"Kennedy and Layla saw red columbine. Emma saw marsh marigold. And Eva with her mom Carrie heard and saw a Barred Owl.”

“This has been our Phenology Report. Work hard and keep exploring!”

John and I are thrilled to hear the class had such a great time releasing their trout at the park! A field trip is always lovely, and even more so when you have knowledgeable parents along who can point out incidental Rose-breasted Grosbeaks. John learned the Rose-breasted Grosbeak song from his friend Harry Hutchins, who told him that they sound like “ … a robin who had had singing lessons.”

Tartarian honeysuckles have pink and white flowers, while our native honeysuckles have yellow flowers. Tartarian honeysuckles are invasive, and John strives to eradicate them on his property. Much like buckthorn, Tartarian honeysuckle will readily supplant native species. When possible, attempt to rip the plant out by the roots: if that is not possible, cut them off and keep cutting them back until the plant eventually gives up.

There are two types of tent caterpillars in the region. One is the forest tent caterpillar, or the army worm. It’s familiar because swarms of them can eat the leaves off of entire areas of trees. The American tent caterpillar, on the other hand, has a daintier appetite: these caterpillars build little tents in the tree as daytime residences, and venture out at night to chomp on a few leaves. They won’t cause nearly as much defoliation (destruction of leaves) as the forest tent caterpillar.

Long Lake Conservation Center near Palisade

Long Lake Conservation Center phenology report - May 30, 2023

Adrian and Charlotte report from Lincoln Elementary School for the Arts’ trip to Long Lake Conservation Center:

“During our trip to Long Lake Conservation Center May 22 through the 24, we used all of our senses to notice the nature all around us!

“In the bog, we saw flowering marsh marigolds, bog rosemary, leatherleaf and the first fluffs of cottongrass. We felt the soft new needles and saw the tiny purple cones of the tamarack. We tasted and felt the cool bog water drips as we squeezed the sphagnum high over our faces. We took turns bouncing on the moss to feel the ground wiggle underneath us. One class found part of a fish skeleton in the bog and we took time to wonder how it got there, by land or maybe dropped from the sky?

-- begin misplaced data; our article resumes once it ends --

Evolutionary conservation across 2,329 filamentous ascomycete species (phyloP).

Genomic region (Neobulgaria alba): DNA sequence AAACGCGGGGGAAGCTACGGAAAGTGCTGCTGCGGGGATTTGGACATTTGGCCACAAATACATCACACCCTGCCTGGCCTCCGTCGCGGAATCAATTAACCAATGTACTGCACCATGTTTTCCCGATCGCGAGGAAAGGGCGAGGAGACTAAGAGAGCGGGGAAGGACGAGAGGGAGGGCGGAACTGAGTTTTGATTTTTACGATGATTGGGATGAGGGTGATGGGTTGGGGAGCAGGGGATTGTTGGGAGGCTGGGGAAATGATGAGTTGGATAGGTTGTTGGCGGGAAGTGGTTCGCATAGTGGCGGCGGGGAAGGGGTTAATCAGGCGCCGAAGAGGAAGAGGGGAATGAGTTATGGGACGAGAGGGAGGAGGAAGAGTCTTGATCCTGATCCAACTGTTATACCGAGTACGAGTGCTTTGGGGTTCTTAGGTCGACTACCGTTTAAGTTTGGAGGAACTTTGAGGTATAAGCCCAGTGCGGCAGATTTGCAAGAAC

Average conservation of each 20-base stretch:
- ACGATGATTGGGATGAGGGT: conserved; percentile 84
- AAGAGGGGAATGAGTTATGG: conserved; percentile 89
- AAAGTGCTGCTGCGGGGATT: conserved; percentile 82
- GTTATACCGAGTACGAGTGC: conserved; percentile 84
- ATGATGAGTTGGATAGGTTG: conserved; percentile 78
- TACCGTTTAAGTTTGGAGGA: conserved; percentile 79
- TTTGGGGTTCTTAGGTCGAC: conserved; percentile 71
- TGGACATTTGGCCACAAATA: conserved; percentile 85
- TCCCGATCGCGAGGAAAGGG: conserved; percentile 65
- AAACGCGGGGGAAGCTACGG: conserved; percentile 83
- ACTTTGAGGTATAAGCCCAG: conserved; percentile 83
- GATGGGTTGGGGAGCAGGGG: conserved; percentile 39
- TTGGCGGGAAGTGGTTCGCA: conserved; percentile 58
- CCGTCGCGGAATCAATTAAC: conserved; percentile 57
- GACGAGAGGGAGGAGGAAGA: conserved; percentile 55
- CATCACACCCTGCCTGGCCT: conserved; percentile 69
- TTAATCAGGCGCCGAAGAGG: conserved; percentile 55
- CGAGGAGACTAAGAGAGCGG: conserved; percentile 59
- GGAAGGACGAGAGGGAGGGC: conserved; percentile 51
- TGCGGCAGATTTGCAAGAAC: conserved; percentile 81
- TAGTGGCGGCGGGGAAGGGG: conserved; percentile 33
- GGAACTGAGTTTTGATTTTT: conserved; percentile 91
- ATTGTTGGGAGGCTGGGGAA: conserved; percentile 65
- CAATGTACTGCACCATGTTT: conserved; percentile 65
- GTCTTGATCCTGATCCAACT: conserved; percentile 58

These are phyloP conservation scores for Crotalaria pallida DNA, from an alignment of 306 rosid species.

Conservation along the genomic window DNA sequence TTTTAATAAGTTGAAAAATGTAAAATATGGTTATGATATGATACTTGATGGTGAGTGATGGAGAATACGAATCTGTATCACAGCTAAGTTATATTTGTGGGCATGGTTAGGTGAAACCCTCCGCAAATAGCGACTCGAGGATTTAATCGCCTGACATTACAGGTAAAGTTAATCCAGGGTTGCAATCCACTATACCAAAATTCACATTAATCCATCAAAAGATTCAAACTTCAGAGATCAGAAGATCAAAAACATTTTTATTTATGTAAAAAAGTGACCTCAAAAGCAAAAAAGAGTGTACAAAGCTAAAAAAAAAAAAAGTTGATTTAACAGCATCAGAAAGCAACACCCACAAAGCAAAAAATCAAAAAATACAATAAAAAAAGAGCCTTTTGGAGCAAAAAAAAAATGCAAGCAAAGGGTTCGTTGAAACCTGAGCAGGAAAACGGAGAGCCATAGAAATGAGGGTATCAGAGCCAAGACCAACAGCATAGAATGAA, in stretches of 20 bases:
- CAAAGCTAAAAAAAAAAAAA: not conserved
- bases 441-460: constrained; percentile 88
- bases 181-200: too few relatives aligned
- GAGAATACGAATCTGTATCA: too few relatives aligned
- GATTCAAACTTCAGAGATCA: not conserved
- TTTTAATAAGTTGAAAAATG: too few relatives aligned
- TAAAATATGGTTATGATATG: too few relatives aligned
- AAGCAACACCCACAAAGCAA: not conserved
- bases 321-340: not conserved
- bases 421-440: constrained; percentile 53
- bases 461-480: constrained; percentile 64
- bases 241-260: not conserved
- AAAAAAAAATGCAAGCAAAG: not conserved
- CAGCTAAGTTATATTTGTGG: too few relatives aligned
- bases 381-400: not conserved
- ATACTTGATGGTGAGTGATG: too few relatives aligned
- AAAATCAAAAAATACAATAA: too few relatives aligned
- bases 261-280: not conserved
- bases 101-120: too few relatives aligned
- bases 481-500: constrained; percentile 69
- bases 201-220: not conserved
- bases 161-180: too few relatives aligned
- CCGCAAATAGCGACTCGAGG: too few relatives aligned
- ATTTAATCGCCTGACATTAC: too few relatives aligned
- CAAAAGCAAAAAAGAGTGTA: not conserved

“Our two big first of the year sightings were a monarch butterfly and curled up spotted fawn lying on the forest floor. On campus a skunk was smelled but not seen. The blueberries and the jack-in-the-pulpits are in bloom.

“The loud laughter of the Pileated Woodpecker and Red-winged Blackbird calls were heard as were frogs. At the bird feeders there were many sightings of male and female Rose-breasted Grosbeaks and male and female orioles. A bluebird was also seen, as was a spider with a white egg sack, a garter snake, a toad, leeches, fat round bees, loons on the lake and an ant dragging a caterpillar.

“Many, many mosquitos were seen, heard and felt! We had a great time in nature and you can, too, you just need to … Unplug, Get outside, and LIVE CONNECTED!”

John reiterates a few of their observations and remarks on what a great experience Long Lake Conservation Center provides for visiting kids.

North Shore Community School near Duluth

North Shore Community School phenology report - May 30, 2023

 A shell from a robin's egg lies on the dirt among sprigs of wood sorrel. The upper half of the shell is present, showing a pastel blue exterior and creamy white interior. The dirt is dark brown-black with sprigs of green wood sorrel emerging in a few locations.
Flickr user Colleen
A shell from a robin's egg lies on the dirt among sprigs of wood sorrel.

Abe reports from Darcie Rolfe and Leigh Jackson’s class at the North Shore Community School near Duluth:

“Hello from North Shore Community School on the North Shore of Lake Superior. This is the phenology report for the week of May 20, 2023. My name is Abe, and I am your phenologist for this week!